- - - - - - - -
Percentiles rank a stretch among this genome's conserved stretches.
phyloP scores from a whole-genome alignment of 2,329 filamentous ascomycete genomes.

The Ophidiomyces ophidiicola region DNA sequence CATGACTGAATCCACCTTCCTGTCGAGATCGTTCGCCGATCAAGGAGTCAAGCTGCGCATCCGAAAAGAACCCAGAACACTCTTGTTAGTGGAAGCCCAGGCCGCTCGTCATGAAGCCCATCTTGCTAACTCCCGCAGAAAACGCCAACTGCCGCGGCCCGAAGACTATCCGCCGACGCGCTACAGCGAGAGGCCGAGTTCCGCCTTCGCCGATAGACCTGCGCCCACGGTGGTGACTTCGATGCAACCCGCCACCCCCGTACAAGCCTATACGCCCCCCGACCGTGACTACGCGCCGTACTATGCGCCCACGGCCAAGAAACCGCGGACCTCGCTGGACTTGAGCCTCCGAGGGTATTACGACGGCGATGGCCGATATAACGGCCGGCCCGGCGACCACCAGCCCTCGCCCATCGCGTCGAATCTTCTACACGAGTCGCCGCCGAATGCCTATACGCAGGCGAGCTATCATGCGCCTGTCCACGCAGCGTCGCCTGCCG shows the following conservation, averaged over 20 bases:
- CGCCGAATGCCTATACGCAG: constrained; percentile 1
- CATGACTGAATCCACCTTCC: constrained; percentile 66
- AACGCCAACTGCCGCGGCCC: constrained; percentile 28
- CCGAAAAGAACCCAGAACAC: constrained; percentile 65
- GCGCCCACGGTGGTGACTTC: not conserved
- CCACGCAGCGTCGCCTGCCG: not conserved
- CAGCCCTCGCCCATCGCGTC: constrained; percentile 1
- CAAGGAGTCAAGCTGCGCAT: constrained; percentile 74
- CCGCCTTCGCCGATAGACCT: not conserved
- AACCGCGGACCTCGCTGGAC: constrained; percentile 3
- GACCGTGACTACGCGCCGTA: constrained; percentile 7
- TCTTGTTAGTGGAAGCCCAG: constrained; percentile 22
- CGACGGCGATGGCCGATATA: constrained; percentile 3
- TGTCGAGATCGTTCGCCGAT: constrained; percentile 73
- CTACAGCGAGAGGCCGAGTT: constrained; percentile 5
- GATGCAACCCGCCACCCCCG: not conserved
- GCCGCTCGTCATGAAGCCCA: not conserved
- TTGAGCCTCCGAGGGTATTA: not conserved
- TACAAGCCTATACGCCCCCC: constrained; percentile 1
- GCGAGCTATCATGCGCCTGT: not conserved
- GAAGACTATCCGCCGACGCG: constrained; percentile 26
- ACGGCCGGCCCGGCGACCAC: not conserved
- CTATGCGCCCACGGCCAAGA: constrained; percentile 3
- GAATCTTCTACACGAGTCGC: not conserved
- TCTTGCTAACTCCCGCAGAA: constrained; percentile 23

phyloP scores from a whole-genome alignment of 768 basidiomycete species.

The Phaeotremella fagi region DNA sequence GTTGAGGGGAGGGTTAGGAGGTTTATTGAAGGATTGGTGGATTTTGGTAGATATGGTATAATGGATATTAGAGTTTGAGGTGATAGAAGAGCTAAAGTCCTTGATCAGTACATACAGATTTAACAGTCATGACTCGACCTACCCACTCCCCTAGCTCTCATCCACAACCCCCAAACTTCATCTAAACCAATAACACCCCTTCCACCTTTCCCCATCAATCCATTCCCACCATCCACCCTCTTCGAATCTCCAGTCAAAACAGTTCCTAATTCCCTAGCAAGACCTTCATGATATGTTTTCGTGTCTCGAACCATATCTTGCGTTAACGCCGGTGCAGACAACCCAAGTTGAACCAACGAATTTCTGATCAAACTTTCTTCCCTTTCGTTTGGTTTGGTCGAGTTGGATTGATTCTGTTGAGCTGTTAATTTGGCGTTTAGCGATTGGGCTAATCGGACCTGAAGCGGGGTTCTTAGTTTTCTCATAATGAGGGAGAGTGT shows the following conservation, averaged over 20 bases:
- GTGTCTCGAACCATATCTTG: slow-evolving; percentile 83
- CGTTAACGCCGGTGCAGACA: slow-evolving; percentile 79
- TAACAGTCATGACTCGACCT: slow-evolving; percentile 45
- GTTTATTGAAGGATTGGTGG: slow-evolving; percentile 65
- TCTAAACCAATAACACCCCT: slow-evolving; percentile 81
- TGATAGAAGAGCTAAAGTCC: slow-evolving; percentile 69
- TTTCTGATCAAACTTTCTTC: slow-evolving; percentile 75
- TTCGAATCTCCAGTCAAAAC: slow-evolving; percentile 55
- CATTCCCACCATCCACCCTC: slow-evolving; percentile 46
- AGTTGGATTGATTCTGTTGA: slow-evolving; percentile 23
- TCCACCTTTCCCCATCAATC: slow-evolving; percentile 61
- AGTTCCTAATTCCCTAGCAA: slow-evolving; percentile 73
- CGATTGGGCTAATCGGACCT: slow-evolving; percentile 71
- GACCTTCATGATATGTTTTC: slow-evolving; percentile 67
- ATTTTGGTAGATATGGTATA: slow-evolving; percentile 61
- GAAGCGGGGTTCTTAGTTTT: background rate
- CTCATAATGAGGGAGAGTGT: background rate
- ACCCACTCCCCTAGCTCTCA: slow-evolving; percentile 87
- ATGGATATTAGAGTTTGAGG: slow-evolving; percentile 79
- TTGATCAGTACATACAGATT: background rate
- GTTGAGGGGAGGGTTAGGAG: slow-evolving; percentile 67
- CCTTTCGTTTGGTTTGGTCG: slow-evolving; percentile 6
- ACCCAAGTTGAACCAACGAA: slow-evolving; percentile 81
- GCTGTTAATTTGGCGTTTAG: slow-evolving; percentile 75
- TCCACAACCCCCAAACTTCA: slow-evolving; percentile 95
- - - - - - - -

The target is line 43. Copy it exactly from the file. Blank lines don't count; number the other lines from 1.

- CGATTGGGCTAATCGGACCT: slow-evolving; percentile 71